Banning Any Discussion of the KKK

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A janitor at the University of Indiana at Purdue is in their continuing education program, trying to improve his lot in life on the side. He reads during his break time. One book he reads is called Notre Dame vs. the Klan: How the Fighting Irish Defeated the Ku Klux Klan. It's not exactly favorable to the KKK, but it does include their name in the title.

Somehow the university thought it was ok to ban him from reading this book during his breaks [hat tip: David Bernstein], because there were black people around him, and they were offended that the book mentions the KKK. Here is the statement from the affirmative action office on why this counts as racial harassment:

"You demonstrated disdain and insensitivity to your coworkers who repeatedly requested that you refrain from reading the book which has such an inflammatory and offensive topic in their presence...you used extremely poor judgment by insisting on openly reading the book related to a historically and racially abhorrent subject in the presence of your Black coworkers."

First of all, how could someone possibly think that it's immoral to read a book that's highly critical of the KKK while in the presence of a black person? Second, it's not as if he was reading it aloud. All they had any access to was the fact that he was reading it. Third, even if it's immoral to read something in the presence of someone else, how does that give the university a good reason to ban it. It's not as if he was waving the book around and saying anything to anyone else about it. He merely had the book and was reading it. Fourth, why would they want to give the appearance that they're hindering a janitor, who does some of the dirtiest jobs at the university, from getting his education? It doesn't reflect all that well on them. Fifth, they accuse him of being insensitive and expressing disdain for his co-workers, when he's the one who tried to explain the book's content to several people who refused to listen to him and insisted that anything even remotely discussing the KKK is offensive. How backwards is that?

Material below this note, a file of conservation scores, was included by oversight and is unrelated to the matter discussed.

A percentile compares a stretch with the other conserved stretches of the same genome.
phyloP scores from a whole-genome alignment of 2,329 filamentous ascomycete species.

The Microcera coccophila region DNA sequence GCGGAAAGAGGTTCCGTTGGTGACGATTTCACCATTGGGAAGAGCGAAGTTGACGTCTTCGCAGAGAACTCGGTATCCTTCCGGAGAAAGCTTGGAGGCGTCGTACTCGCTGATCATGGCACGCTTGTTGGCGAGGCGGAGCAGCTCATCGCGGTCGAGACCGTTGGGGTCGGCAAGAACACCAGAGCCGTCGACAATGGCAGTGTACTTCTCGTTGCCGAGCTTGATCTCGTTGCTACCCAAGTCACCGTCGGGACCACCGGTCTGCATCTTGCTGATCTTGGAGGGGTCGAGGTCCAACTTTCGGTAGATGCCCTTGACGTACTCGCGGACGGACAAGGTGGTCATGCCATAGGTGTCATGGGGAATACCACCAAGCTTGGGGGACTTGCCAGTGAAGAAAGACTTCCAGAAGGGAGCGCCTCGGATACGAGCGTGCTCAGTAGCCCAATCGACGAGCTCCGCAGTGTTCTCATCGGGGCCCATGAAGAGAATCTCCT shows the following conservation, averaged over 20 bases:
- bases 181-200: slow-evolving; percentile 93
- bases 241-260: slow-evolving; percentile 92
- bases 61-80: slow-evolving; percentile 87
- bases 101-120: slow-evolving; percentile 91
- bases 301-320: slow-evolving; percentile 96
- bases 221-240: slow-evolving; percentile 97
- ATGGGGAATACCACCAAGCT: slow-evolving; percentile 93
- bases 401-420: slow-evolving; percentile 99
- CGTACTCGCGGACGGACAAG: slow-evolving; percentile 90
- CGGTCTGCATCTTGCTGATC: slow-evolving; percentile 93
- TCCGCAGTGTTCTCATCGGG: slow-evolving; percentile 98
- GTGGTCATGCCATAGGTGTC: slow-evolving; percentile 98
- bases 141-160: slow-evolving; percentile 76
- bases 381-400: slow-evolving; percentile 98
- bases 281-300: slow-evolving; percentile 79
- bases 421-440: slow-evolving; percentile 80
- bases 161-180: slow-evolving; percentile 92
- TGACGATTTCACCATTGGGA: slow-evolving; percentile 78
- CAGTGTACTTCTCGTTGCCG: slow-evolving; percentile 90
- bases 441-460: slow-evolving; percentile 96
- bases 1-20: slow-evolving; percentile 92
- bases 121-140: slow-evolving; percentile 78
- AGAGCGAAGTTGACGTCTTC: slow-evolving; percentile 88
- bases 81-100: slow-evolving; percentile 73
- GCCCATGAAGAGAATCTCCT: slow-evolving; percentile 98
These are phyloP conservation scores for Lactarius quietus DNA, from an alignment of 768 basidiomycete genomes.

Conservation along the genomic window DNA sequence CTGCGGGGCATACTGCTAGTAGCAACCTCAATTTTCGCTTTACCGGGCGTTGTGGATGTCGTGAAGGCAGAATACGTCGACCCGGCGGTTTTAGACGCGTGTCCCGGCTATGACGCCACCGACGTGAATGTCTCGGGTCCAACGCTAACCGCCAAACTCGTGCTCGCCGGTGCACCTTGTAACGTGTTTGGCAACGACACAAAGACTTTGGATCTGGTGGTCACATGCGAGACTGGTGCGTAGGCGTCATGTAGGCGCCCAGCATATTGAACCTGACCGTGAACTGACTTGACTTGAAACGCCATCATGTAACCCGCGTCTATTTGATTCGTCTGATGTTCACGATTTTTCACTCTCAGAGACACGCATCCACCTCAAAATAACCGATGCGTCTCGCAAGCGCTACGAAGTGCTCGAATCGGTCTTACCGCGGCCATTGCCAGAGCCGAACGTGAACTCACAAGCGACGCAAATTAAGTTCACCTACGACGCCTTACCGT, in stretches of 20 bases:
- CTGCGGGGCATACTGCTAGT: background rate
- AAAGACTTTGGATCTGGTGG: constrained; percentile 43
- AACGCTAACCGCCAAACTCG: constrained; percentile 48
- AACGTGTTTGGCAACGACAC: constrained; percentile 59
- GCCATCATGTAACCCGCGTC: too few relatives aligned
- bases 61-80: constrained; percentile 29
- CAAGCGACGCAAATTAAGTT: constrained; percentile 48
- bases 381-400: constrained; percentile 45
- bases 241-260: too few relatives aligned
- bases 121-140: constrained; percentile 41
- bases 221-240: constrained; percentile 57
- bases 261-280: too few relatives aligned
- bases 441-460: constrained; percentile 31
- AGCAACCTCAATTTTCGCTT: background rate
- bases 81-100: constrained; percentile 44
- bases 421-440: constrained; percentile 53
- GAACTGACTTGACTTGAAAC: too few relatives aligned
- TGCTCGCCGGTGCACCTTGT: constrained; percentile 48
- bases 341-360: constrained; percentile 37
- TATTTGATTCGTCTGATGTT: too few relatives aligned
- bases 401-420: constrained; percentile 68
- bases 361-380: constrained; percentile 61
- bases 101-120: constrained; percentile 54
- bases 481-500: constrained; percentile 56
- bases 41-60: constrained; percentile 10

Well, they recanted while pretending to clarify their position. Some higher-up must have realized how silly the whole thing was.

I don't spend a lot of time harping on this point, but this is a pretty good instance of something I've tried to motivate a few times before. There is certainly plenty of room for improvement in how sensitive white people are to black people's experiences, and a lot of offense can occur that isn't intended. Nevertheless, it only hurts that cause to insist on offense over stupid things like this. The guy was reading a book whose very title shows that it's not in support of the KKK. It's not a good idea to try to get your employer to ban someone from becoming educated about the realities of race relations, something white people certainly need more of.